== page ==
When we were newbie Doggy Daycare owners, we had one gigantic playground inside and another one outside. It worked perfectly for our small group of dogs that primarily came for boarding, or overnight visits. Doggy Daycare was still somewhat of a new concept and most pooch owners didn’t seem to know much about it at the time and weren’t willing to spend money so their pups could play all day long. We were happy if we had 3 or 4 daycare pooches come in for playtime with the dogs that were spending their vacation with us.
All was good in Poochland until some new customers started calling with inquiries about bringing their small dogs for Doggy Daycare and boarding. That seemed kind of strange to us as little dogs seemed to require so little care. Why bring a small dog for playtime? Don’t they usually just sit on someone’s lap all day long? We knew why the big dogs came in. Daycare is a lot cheaper then when they eat a sofa for lunch.
It turns out that small dogs are social beasts just like their big brothers. They love playing with other dogs, big and small. One of their favorite things to do is get up extra high on the playground equipment where they can scout out where the action is happening. They even love going down the slides, like Harken, this tiny terrier in the picture, and especially splish-splashing in the pools. It turns out that Doggy Daycare is a real hit with the little dog owners too, so we made a variety of changes along the way to separate the “littles” from the big dudes. Before long, we had 7 play areas but we learned some interesting things along the way.
Not all big guys like to play, and some would rather watch the little guys get frisky and dash around the playgrounds in a flurry of fur. We had one huge lovable snow white guy named Tug, a Malamute who was as big as a horse and yet gentle as a tiny bunny. During tours, our new customers would always comment on his size and assume he was a rough and tumble sort of dog. He was far from it, simply happy to lounge around and talk loudly to everyone that would listen. Looks can be deceiving and we learned that lesson quickly.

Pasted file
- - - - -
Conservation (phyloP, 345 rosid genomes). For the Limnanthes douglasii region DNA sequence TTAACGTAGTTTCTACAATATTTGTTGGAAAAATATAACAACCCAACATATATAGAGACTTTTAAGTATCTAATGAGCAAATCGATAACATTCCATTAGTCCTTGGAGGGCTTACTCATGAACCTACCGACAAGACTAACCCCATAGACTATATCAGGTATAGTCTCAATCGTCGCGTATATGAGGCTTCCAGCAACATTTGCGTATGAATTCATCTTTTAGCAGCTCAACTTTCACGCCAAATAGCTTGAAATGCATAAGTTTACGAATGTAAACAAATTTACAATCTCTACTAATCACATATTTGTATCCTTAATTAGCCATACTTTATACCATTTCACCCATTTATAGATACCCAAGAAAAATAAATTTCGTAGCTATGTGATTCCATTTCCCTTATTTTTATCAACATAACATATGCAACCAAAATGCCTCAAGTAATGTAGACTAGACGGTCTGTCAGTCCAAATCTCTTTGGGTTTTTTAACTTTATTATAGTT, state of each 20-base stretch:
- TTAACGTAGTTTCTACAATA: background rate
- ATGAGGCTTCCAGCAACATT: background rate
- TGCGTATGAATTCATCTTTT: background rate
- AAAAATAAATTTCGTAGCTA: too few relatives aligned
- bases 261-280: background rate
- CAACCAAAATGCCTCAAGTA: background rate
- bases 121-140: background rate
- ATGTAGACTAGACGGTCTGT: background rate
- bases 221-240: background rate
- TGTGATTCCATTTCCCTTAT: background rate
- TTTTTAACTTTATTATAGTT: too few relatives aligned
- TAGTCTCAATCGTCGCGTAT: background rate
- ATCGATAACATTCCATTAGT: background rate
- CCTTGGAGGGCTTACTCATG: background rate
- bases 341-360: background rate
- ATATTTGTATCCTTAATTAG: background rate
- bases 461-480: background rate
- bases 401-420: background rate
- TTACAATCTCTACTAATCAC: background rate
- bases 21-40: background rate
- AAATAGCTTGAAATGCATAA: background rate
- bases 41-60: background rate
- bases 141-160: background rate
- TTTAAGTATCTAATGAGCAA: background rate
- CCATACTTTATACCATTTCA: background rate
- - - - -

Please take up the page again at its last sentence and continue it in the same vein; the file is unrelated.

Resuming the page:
An older little Chihuahua named Kaiser came in to to board frequently and wasn’t into playtime at all. His play days were past and he just wanted to rest in a quiet place. He had very specific and easy requests…the yummy treats his mom packed up carefully and his food, exactly in that order. His owner adored him and we handled him with extra special care and attention. The only time I was bitten was trying to assist his poor arthritic body out of his kennel to go outside and Mr. Land Shark attacked…the title eventually given to him by Brad, a staff member who had the same experience with Mr. Kaiser.
While playgroups are sometimes divided into small, medium and large groups for overall supervision, you can never judge a book by it’s cover, so to speak. You have to look at each personality to determine who will play well with each other. It might be some easy going big guy mixed in with some smaller mellow mutts, but then there are times when a group of young energetic Doodles are almost too much to manage. While the state of Colorado limits playgroup sizes to 15 per dog supervisor, it is important for the supervisors to assess how much “pooch play” they can manage.
Big and small – some love to play and others would rather crawl up on your lap to snooze.